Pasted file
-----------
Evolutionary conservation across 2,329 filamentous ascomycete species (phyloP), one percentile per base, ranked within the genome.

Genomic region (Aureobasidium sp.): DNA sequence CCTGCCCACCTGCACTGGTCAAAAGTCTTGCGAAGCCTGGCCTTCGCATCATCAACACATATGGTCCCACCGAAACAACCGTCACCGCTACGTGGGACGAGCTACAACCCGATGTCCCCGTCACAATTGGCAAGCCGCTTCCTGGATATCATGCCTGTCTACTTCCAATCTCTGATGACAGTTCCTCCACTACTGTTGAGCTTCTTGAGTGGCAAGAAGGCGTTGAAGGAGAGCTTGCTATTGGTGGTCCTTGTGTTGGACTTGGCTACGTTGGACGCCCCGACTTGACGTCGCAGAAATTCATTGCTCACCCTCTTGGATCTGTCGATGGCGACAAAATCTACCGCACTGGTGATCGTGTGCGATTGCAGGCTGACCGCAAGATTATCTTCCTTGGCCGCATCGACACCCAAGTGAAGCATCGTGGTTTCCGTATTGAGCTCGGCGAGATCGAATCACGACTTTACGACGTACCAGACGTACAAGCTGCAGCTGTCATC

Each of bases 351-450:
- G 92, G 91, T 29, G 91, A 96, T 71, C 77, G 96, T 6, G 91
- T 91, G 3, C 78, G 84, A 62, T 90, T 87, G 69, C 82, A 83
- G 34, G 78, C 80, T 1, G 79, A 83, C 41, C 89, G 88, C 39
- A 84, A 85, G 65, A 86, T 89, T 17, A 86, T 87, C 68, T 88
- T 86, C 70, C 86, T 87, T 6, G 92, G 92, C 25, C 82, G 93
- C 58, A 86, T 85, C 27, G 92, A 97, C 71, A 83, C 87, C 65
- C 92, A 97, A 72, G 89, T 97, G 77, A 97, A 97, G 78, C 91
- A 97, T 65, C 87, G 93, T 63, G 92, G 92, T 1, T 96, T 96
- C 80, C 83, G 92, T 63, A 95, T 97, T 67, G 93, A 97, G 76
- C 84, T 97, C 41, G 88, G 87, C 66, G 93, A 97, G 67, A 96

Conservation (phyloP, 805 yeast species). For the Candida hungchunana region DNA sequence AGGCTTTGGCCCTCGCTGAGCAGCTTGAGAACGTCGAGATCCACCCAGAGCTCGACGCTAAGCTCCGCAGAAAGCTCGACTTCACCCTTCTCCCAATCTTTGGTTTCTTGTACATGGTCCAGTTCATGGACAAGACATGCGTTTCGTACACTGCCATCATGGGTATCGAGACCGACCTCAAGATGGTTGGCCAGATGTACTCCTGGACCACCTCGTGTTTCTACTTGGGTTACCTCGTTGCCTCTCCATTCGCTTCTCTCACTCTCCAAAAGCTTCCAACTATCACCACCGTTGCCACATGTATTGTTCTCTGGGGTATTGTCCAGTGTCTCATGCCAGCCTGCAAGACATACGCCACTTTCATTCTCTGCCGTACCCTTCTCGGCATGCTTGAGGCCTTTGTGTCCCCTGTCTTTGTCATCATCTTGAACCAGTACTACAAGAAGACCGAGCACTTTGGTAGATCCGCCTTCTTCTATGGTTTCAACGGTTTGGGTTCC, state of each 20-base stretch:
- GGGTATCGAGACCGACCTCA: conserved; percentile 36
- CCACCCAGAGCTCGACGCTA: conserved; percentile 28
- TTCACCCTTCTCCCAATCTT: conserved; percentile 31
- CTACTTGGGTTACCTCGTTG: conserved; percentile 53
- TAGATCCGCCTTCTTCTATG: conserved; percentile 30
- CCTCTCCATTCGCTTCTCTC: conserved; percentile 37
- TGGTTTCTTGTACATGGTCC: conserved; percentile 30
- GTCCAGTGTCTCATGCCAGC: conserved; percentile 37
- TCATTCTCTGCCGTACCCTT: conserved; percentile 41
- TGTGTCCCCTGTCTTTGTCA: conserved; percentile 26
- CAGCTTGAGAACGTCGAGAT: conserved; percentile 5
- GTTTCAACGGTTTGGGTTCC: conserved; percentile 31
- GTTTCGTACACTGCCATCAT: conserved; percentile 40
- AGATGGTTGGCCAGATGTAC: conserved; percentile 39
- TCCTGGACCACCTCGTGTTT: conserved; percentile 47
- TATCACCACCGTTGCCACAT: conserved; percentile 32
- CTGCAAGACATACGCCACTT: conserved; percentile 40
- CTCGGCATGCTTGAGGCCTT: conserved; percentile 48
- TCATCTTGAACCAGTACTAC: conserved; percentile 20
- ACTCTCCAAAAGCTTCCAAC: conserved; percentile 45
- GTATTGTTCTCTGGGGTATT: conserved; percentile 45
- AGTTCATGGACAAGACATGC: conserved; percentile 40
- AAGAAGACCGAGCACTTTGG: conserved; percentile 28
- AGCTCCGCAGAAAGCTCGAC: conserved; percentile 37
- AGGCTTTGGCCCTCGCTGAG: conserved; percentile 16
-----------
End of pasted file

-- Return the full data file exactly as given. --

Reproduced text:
Evolutionary conservation across 2,329 filamentous ascomycete species (phyloP), one percentile per base, ranked within the genome.

Genomic region (Aureobasidium sp.): DNA sequence CCTGCCCACCTGCACTGGTCAAAAGTCTTGCGAAGCCTGGCCTTCGCATCATCAACACATATGGTCCCACCGAAACAACCGTCACCGCTACGTGGGACGAGCTACAACCCGATGTCCCCGTCACAATTGGCAAGCCGCTTCCTGGATATCATGCCTGTCTACTTCCAATCTCTGATGACAGTTCCTCCACTACTGTTGAGCTTCTTGAGTGGCAAGAAGGCGTTGAAGGAGAGCTTGCTATTGGTGGTCCTTGTGTTGGACTTGGCTACGTTGGACGCCCCGACTTGACGTCGCAGAAATTCATTGCTCACCCTCTTGGATCTGTCGATGGCGACAAAATCTACCGCACTGGTGATCGTGTGCGATTGCAGGCTGACCGCAAGATTATCTTCCTTGGCCGCATCGACACCCAAGTGAAGCATCGTGGTTTCCGTATTGAGCTCGGCGAGATCGAATCACGACTTTACGACGTACCAGACGTACAAGCTGCAGCTGTCATC

Each of bases 351-450:
- G 92, G 91, T 29, G 91, A 96, T 71, C 77, G 96, T 6, G 91
- T 91, G 3, C 78, G 84, A 62, T 90, T 87, G 69, C 82, A 83
- G 34, G 78, C 80, T 1, G 79, A 83, C 41, C 89, G 88, C 39
- A 84, A 85, G 65, A 86, T 89, T 17, A 86, T 87, C 68, T 88
- T 86, C 70, C 86, T 87, T 6, G 92, G 92, C 25, C 82, G 93
- C 58, A 86, T 85, C 27, G 92, A 97, C 71, A 83, C 87, C 65
- C 92, A 97, A 72, G 89, T 97, G 77, A 97, A 97, G 78, C 91
- A 97, T 65, C 87, G 93, T 63, G 92, G 92, T 1, T 96, T 96
- C 80, C 83, G 92, T 63, A 95, T 97, T 67, G 93, A 97, G 76
- C 84, T 97, C 41, G 88, G 87, C 66, G 93, A 97, G 67, A 96

Conservation (phyloP, 805 yeast species). For the Candida hungchunana region DNA sequence AGGCTTTGGCCCTCGCTGAGCAGCTTGAGAACGTCGAGATCCACCCAGAGCTCGACGCTAAGCTCCGCAGAAAGCTCGACTTCACCCTTCTCCCAATCTTTGGTTTCTTGTACATGGTCCAGTTCATGGACAAGACATGCGTTTCGTACACTGCCATCATGGGTATCGAGACCGACCTCAAGATGGTTGGCCAGATGTACTCCTGGACCACCTCGTGTTTCTACTTGGGTTACCTCGTTGCCTCTCCATTCGCTTCTCTCACTCTCCAAAAGCTTCCAACTATCACCACCGTTGCCACATGTATTGTTCTCTGGGGTATTGTCCAGTGTCTCATGCCAGCCTGCAAGACATACGCCACTTTCATTCTCTGCCGTACCCTTCTCGGCATGCTTGAGGCCTTTGTGTCCCCTGTCTTTGTCATCATCTTGAACCAGTACTACAAGAAGACCGAGCACTTTGGTAGATCCGCCTTCTTCTATGGTTTCAACGGTTTGGGTTCC, state of each 20-base stretch:
- GGGTATCGAGACCGACCTCA: conserved; percentile 36
- CCACCCAGAGCTCGACGCTA: conserved; percentile 28
- TTCACCCTTCTCCCAATCTT: conserved; percentile 31
- CTACTTGGGTTACCTCGTTG: conserved; percentile 53
- TAGATCCGCCTTCTTCTATG: conserved; percentile 30
- CCTCTCCATTCGCTTCTCTC: conserved; percentile 37
- TGGTTTCTTGTACATGGTCC: conserved; percentile 30
- GTCCAGTGTCTCATGCCAGC: conserved; percentile 37
- TCATTCTCTGCCGTACCCTT: conserved; percentile 41
- TGTGTCCCCTGTCTTTGTCA: conserved; percentile 26
- CAGCTTGAGAACGTCGAGAT: conserved; percentile 5
- GTTTCAACGGTTTGGGTTCC: conserved; percentile 31
- GTTTCGTACACTGCCATCAT: conserved; percentile 40
- AGATGGTTGGCCAGATGTAC: conserved; percentile 39
- TCCTGGACCACCTCGTGTTT: conserved; percentile 47
- TATCACCACCGTTGCCACAT: conserved; percentile 32
- CTGCAAGACATACGCCACTT: conserved; percentile 40
- CTCGGCATGCTTGAGGCCTT: conserved; percentile 48
- TCATCTTGAACCAGTACTAC: conserved; percentile 20
- ACTCTCCAAAAGCTTCCAAC: conserved; percentile 45
- GTATTGTTCTCTGGGGTATT: conserved; percentile 45
- AGTTCATGGACAAGACATGC: conserved; percentile 40
- AAGAAGACCGAGCACTTTGG: conserved; percentile 28
- AGCTCCGCAGAAAGCTCGAC: conserved; percentile 37
- AGGCTTTGGCCCTCGCTGAG: conserved; percentile 16